It can be a real challenge to get kids to eat their fruits and veggies, but smoothies provide an ideal strategy for making that happen in a way that appeals to picky taste buds. For smoothies, you can use fruits only, vegetables only or a combination of fruits and vegetables. To make veggie smoothies tastier, use primarily vegetables along with a small amount of fruit, such as a few berries or a couple apple slices.
Tried and True -- or New -- Flavors
When it comes to possible smoothie ingredients, just about any fruit or vegetable is fair game. Feel free to experiment with your kids' favorites, and branch out from there. Even if your kids don't typically like a certain fruit or veggie, they might enjoy it when it's blended in with the other smoothie flavors.
Fruit and Veggie Cornucopia
Possible fruits include fresh or frozen selections that are preferably organic. For example, try fresh bananas to add a thicker consistency to a smoothie or strawberries, blueberries, raspberries, cherries, peaches or tomatoes. Your store's freezer section might offer frozen berries, pineapple, mango and cranberries. Smoothie veggies can include celery, cucumbers, carrots, parsley and cilantro. Sneak in some really healthy ingredients, such as a handful of dark, leafy greens like spinach leaves, and their flavors will blend right in with the other ingredients.
Other Tasty Selections
In addition to nutritious fruits and veggies, add in some healthy protein like yogurt to increase the smoothie's thickness. Also consider kefir or milk, or if you avoid dairy in your diet, try coconut milk or almond milk. For healthy and filling fat, drop in some avocado for added thickness, coconut oil, flaxseed oil, peanut butter or almond butter. Add some liquid, such as filtered water, orange juice or apple juice, for a thinner consistency. Crushed or cubed ice can turn the smoothie's texture frostier and colder, like a slush, which is great for kids needing to cool down in the summer months or after they've been running around.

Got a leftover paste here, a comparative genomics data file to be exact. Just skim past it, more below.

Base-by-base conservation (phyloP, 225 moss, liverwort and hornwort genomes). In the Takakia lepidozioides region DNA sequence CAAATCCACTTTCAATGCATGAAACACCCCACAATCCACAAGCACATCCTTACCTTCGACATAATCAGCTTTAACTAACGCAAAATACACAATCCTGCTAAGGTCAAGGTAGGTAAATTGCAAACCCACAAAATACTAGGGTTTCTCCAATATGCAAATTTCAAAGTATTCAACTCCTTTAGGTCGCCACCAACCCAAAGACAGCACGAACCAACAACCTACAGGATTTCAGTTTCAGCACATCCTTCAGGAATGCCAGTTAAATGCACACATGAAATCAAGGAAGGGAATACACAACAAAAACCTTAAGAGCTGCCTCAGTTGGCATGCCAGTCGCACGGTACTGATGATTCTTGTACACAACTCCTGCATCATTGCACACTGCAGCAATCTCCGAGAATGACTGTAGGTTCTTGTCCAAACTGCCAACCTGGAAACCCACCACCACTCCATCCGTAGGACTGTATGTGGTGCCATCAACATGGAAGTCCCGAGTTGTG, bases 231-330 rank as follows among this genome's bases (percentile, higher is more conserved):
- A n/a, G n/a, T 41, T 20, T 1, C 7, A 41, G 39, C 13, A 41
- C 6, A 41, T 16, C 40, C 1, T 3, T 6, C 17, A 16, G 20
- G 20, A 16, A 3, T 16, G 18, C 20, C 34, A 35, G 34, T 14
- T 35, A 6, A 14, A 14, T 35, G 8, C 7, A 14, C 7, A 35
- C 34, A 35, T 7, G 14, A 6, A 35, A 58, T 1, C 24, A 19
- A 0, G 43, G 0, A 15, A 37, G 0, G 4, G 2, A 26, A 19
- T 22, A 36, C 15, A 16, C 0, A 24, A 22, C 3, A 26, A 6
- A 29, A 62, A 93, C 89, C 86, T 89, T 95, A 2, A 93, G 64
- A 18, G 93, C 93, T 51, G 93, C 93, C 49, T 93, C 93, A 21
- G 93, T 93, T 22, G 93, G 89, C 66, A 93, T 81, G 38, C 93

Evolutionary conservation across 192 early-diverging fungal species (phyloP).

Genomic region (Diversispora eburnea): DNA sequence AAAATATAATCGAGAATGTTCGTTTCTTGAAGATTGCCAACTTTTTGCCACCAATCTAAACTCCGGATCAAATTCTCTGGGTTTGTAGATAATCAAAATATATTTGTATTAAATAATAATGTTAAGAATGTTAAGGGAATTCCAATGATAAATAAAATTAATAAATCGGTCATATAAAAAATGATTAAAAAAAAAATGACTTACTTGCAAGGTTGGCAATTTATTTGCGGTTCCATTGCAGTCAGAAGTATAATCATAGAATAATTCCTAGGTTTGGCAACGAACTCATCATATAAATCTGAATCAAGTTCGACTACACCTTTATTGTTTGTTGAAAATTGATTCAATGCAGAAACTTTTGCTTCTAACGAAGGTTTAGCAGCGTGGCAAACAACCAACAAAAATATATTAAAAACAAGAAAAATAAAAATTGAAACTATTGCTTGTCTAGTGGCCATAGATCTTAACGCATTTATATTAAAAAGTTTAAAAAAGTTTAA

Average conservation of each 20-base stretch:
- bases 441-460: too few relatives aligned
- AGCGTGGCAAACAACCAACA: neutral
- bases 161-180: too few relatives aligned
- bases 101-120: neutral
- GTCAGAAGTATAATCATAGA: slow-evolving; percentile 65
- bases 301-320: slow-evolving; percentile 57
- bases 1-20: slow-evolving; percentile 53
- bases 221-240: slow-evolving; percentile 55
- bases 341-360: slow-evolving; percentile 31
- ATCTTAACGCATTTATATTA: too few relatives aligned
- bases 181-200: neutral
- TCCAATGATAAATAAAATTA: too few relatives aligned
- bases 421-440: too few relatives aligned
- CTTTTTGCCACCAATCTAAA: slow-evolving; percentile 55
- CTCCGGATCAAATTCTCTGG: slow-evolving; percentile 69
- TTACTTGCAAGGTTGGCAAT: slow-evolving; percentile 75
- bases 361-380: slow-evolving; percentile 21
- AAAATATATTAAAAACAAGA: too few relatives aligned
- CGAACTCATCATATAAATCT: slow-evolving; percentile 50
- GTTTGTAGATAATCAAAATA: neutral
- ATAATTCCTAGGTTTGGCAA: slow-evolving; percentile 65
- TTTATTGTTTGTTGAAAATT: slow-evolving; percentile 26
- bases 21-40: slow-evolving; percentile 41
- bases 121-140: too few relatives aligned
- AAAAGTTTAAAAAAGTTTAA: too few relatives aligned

Packed With Nutrients
Don't be misled by simple smoothies -- as kids enjoy them, they're drinking in loads of nutrients. For example, 1/2 cup of fresh halved strawberries contains 44.7 milligrams of vitamin C and 116 milligrams of potassium, and 1/2 cup of blueberries contains 40 international units of vitamin A and 57 milligrams of potassium. Also, 1/2 cup of sliced bananas contains 2 grams of fiber and 20 milligrams of magnesium. As for veggies, 1/2 cup of raw spinach contains 1,407 international units of vitamin A and 15 milligrams of calcium, and 1/2 cup of chopped carrots contains 22 milligrams of phosphorus and 21 milligrams of calcium.
Whipping Up Tasteful Concoctions
Once you've decided which ingredients to include, it's time to enlist the help of your blender or food processor. Just add the ingredients, one by one, and mix them up. You'll have a ready-to-enjoy smoothie in just seconds. Kids can help you, but make sure they have adult supervision. It's gratifying for kids to help prepare their food, and they're often more likely to try foods that they've had a hand in preparing.
- Academy of Nutrition and Dietetics: Tropical Fruit-Yogurt Smoothie Recipe
- Kids Eat Right: Rainbow Swirley Smoothie
- Kids Eat Right: Blue Banana Smoothie
- Kids Eat Right: Fuel You Up Smoothie
- C Is for Cooking: Recipes from the Street; Susan McQuillan, R.D.
- Whole Foods for Babies and Toddlers; Margaret Kenda
- USDA: Basic Report--11457, Spinach, Raw
- USDA: Basic Report--09316, Strawberries, Raw
- USDA: Basic Report--09050, Blueberries, Raw
- USDA: Basic Report--09040, Bananas, Raw